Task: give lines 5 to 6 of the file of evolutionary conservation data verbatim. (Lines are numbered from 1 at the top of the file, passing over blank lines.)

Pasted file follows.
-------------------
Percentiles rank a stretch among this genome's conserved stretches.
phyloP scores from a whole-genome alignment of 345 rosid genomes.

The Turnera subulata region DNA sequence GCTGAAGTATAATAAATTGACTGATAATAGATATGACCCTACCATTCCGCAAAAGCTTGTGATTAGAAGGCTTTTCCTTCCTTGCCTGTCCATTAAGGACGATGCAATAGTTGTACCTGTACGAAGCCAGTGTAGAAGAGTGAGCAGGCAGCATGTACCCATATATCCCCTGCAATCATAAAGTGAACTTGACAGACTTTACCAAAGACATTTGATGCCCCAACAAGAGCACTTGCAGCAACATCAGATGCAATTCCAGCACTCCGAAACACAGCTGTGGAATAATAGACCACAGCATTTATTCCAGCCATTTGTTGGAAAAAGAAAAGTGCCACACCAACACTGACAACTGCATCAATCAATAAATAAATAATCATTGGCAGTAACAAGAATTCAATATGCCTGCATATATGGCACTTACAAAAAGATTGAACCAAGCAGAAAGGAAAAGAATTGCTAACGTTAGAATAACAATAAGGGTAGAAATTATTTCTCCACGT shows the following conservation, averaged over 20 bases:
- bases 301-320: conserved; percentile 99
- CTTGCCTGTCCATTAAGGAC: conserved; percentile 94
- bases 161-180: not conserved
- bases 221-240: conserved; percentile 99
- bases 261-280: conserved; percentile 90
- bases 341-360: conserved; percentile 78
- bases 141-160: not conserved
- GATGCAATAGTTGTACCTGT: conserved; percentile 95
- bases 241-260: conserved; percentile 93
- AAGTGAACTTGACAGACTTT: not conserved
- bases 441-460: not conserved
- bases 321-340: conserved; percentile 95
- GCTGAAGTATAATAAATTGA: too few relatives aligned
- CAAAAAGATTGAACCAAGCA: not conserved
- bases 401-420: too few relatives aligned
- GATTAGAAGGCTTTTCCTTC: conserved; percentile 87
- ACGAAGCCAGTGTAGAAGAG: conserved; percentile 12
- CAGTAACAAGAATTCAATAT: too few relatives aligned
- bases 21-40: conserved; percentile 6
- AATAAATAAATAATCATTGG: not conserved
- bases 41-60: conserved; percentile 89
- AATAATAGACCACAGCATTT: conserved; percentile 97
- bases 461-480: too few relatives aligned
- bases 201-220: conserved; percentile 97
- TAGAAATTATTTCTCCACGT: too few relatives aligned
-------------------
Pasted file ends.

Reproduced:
- CTTGCCTGTCCATTAAGGAC: conserved; percentile 94
- bases 161-180: not conserved